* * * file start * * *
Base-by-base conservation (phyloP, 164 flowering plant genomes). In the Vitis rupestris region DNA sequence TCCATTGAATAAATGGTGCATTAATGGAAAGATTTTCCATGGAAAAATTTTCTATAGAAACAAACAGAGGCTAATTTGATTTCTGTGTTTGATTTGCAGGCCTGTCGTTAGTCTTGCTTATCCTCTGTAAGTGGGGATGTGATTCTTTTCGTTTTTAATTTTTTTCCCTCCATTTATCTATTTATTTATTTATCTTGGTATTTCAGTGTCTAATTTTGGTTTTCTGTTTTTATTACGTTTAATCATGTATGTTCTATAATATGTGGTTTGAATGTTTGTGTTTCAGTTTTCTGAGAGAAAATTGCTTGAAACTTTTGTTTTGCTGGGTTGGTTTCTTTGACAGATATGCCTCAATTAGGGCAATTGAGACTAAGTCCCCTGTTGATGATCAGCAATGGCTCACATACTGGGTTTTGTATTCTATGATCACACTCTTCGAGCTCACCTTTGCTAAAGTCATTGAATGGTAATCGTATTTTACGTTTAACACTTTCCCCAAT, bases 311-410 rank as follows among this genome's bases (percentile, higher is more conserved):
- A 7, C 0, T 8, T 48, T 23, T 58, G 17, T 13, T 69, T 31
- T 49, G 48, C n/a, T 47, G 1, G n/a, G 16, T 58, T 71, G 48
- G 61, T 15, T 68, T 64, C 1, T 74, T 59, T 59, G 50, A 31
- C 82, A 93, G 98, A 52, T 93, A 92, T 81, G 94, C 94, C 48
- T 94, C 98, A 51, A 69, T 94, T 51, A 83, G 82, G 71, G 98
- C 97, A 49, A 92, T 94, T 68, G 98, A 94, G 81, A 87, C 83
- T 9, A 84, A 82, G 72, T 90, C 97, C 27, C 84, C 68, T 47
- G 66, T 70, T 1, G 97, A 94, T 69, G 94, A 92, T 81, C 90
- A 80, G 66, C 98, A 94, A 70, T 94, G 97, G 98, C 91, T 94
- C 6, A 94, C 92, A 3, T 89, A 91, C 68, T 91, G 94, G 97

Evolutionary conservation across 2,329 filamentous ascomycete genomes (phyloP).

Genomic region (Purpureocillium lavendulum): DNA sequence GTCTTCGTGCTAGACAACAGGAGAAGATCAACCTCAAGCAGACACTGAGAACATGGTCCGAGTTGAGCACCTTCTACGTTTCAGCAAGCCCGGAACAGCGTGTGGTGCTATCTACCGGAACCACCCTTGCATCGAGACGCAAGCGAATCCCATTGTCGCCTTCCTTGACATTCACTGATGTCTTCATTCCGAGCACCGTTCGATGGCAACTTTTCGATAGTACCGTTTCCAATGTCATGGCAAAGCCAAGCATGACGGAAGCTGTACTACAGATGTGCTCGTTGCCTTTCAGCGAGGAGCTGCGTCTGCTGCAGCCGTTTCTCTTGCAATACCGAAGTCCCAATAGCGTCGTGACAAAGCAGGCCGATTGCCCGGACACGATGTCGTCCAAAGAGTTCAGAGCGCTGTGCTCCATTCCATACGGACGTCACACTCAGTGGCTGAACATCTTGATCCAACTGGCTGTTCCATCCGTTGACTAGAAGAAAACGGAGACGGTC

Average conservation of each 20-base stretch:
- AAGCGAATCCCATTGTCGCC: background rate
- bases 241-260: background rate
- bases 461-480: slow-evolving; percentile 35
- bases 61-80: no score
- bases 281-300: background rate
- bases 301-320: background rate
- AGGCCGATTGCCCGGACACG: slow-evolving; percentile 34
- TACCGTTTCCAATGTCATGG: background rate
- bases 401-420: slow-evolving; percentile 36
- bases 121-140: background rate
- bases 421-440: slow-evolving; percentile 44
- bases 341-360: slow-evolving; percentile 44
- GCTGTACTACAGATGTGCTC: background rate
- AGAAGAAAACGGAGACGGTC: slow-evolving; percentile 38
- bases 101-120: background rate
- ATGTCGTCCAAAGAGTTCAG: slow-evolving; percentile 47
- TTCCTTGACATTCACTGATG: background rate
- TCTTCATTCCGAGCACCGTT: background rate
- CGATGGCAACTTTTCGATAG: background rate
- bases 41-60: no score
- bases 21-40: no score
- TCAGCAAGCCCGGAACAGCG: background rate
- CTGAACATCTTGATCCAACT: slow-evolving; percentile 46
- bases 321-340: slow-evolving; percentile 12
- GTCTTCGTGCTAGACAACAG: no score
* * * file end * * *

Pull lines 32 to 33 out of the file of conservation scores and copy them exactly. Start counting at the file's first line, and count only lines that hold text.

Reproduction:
- TCTTCATTCCGAGCACCGTT: background rate
- CGATGGCAACTTTTCGATAG: background rate